“Every single immigrant we have undocumented or documented, is a future American. That’s just the truth of it.” – Junot Diaz

April 5, 2014 was a national day of action for immigrant justice calling upon the President, Congress, and law makers to stop ALL deportations and to close ALL detention centers.

Over 2 million people have been deported since Barack Obama was elected in 2008. Many of us placed our faith in his campaign slogan of “Change You Can Believe In” and we felt honored by his use of the traditional chant of the farm worker struggle for justice “Si Se Puede” (Yes We Can) during his initial campaign and during his reelection. Overwhelmingly Latino Voters hedged their political capital and mobilized their respective communities to get out the vote in support of Barak Obama in the hopes that comprehensive immigration reform would streamline the process of becoming citizens in a dignified manner. Six years in, and the only thing we have seen is an exponentially growing assault on the fabric of immigrant communities through raids, detentions, and deportations with the occasional politically convenient band aid like DACA and a friendly public discourse. The numbers tell the hard and cold fact that in America, the legacy of racially motivated xenophobia is back with a vengeance in an era proclaimed to be a post-racial and democratic society.


Image Source: http://stopdeportationsnow.blogspot.com/2014/03/president-obama-set-to-reach-2-million.html

Immigrant and Latino communities are under attack at an unprecedented level by Immigration and Customs Enforcement (ICE), Border Patrol agents, and local police forces that felt empowered, under a state of exception declared in 2001, to carry out harsh enforcement and detention of people profiled to be “illegal”. Even Mexican Repatriation and Filipino Repatriation during administration of J. Edgar Hoover pale in terms of scale and efficiency. The last time entire families were forced into prisons was during World War II, when the United States government interned people of Japanese Heritage.


Image Source: http://www.counterpunch.org/wp-content/dropzone/2013/03/removals.jpeg

As Farmworkers we understand this humanitarian crisis in the context of historical precedents. The Chinese Exclusion Act, Mexican Repatriation, and the Tidings McDuffy Act were all used to break the solidarity and power of workers in the United States during difficult economic times. These expulsions, including the 1907 “Anti-Hindu Riot” in Bellingham, WA, were followed almost immediately by importing indentured labor, including workers from China known as Coolies and later farmworkers from Mexico known as Braceros, still functioning today as the H-2A worker program. We understand clearly that immigrant workers are being exploited in order to maintain low wages and poor working conditions not just for those who are being expelled, but for those American citizens who remain. To join together understanding this truth, and to struggle together is the greatest act of Solidarity. The majority of us are immigrants and the fight for Immigrant Rights is our Fight for Human Rights. This struggle is about preserving our dignity.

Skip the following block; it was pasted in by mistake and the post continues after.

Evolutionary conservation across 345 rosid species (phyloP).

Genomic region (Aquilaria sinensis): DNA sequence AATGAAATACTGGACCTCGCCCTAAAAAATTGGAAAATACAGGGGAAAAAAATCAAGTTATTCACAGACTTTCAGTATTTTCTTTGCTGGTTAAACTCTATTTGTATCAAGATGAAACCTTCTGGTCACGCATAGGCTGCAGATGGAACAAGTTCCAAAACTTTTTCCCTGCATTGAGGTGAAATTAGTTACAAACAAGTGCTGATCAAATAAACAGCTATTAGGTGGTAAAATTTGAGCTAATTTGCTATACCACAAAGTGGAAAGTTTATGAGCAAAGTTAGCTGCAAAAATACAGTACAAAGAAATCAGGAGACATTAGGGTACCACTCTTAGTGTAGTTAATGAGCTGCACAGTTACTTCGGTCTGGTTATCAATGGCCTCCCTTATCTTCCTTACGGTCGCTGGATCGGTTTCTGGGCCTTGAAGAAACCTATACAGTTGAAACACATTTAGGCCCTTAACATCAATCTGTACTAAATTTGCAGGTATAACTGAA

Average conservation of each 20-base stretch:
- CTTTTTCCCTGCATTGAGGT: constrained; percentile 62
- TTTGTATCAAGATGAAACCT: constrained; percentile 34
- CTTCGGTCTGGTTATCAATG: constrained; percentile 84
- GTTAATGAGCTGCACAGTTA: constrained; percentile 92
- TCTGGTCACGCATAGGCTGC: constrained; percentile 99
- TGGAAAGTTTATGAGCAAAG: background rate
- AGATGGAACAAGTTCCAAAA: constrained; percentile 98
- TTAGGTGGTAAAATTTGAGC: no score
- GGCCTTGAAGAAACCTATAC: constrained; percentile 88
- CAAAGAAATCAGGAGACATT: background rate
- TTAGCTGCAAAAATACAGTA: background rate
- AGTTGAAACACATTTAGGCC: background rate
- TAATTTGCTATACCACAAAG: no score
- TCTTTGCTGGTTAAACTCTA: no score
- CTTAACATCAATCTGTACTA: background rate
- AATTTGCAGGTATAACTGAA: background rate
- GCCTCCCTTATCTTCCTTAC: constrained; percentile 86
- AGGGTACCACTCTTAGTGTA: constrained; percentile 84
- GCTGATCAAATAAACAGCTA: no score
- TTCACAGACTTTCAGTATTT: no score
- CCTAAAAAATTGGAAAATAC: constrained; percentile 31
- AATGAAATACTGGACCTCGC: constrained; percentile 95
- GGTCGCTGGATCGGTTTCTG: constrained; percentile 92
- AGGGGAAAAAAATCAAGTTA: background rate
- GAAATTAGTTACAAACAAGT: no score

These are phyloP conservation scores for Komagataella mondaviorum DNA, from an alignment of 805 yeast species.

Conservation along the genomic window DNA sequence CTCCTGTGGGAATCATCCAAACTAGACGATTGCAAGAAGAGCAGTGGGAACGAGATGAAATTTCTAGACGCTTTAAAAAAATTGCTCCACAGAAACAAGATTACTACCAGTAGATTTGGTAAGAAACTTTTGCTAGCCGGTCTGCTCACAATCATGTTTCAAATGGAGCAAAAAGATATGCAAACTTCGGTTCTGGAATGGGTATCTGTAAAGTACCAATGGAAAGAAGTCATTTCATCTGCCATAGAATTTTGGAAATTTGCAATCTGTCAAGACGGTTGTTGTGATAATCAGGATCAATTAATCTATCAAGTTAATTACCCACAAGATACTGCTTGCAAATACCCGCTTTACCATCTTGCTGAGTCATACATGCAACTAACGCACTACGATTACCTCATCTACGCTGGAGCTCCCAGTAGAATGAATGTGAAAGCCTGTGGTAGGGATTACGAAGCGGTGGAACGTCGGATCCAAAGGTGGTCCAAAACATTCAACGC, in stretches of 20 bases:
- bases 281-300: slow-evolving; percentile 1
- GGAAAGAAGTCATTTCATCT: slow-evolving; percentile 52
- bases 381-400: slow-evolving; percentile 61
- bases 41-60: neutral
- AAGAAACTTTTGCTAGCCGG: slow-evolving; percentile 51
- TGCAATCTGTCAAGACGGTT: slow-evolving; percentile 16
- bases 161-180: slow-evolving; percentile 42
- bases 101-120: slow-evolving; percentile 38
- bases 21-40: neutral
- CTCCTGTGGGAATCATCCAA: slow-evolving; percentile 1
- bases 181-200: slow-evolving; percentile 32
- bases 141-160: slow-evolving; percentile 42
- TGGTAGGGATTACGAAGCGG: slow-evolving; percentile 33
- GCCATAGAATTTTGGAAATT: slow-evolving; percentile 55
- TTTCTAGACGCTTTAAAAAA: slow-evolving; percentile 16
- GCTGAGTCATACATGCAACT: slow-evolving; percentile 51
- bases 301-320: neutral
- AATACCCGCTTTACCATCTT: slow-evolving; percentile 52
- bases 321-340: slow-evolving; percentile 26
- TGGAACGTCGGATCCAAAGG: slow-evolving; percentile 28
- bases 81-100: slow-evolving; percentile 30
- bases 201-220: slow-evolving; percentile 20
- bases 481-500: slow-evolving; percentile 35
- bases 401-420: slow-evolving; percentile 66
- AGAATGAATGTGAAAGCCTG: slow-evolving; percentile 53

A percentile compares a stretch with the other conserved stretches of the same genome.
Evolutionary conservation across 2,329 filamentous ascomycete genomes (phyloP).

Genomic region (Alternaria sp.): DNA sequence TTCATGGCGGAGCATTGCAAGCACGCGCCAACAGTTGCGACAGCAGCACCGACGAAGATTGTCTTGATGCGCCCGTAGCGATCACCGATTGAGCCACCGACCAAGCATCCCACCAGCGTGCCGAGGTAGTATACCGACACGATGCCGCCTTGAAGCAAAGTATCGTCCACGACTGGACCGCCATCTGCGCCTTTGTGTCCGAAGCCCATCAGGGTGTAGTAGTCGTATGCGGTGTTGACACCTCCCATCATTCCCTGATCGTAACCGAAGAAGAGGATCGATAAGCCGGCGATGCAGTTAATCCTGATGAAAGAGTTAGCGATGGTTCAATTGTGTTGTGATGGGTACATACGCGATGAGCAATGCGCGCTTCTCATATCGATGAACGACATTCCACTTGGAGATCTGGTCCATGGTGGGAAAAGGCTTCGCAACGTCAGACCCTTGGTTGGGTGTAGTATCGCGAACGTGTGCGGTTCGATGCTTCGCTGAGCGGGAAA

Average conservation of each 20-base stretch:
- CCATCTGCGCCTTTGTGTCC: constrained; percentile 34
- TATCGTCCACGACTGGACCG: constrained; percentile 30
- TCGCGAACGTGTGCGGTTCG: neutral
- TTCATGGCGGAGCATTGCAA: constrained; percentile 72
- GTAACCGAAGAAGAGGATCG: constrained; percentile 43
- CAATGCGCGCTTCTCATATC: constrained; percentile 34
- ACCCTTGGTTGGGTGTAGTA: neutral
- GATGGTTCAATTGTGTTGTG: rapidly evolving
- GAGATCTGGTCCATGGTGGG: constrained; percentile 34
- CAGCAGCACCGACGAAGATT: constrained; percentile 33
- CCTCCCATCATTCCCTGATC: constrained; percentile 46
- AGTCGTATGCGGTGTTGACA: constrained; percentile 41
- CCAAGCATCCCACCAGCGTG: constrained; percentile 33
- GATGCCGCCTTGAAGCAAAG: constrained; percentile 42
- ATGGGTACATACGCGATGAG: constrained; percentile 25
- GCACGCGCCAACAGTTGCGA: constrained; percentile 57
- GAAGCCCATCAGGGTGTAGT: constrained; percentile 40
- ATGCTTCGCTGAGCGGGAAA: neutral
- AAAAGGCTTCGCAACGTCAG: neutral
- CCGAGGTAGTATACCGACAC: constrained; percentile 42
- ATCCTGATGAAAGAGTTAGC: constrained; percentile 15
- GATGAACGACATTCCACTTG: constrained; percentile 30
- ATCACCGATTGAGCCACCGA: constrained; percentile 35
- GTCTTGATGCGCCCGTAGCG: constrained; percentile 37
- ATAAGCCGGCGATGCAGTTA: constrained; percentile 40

It has been a common belief grounded on faith in the power of the vote, that by voting and getting the right people in elected office we could change the immigration system, and finally create a path to citizenship for millions, but we have been electing leaders into politically impotent positions and that has just prolonged the agony; hundreds of detained immigrant workers are demanding that we act. Out of desperation they have taken on a great sacrifice by organizing hunger strikes inside the prisons.

Huelga de hambre

We join other organizations and groups all across the country that are in solidarity with courageous immigrant workers in Tacoma, WA, Texas, and Alabama. Detained workers have begun to organize hunger strikes demanding respect and a change in the enforcement of immigration laws NOW! Many advocates have blocked the vehicles transporting people who were set to be deported. We are ready to take action with those who have risen up to protect their communities and families and put an end to the mass deportations and profit driven private prison industrial complex. Community to Community calls on every person who has a conscience to do everything they can to stop ALL deportations and to close ALL immigration detention centers by any means necessary.


Rosalinda Guillen, Executive Director

203 W. Holly, Suite 317

Bellingham, WA 98225




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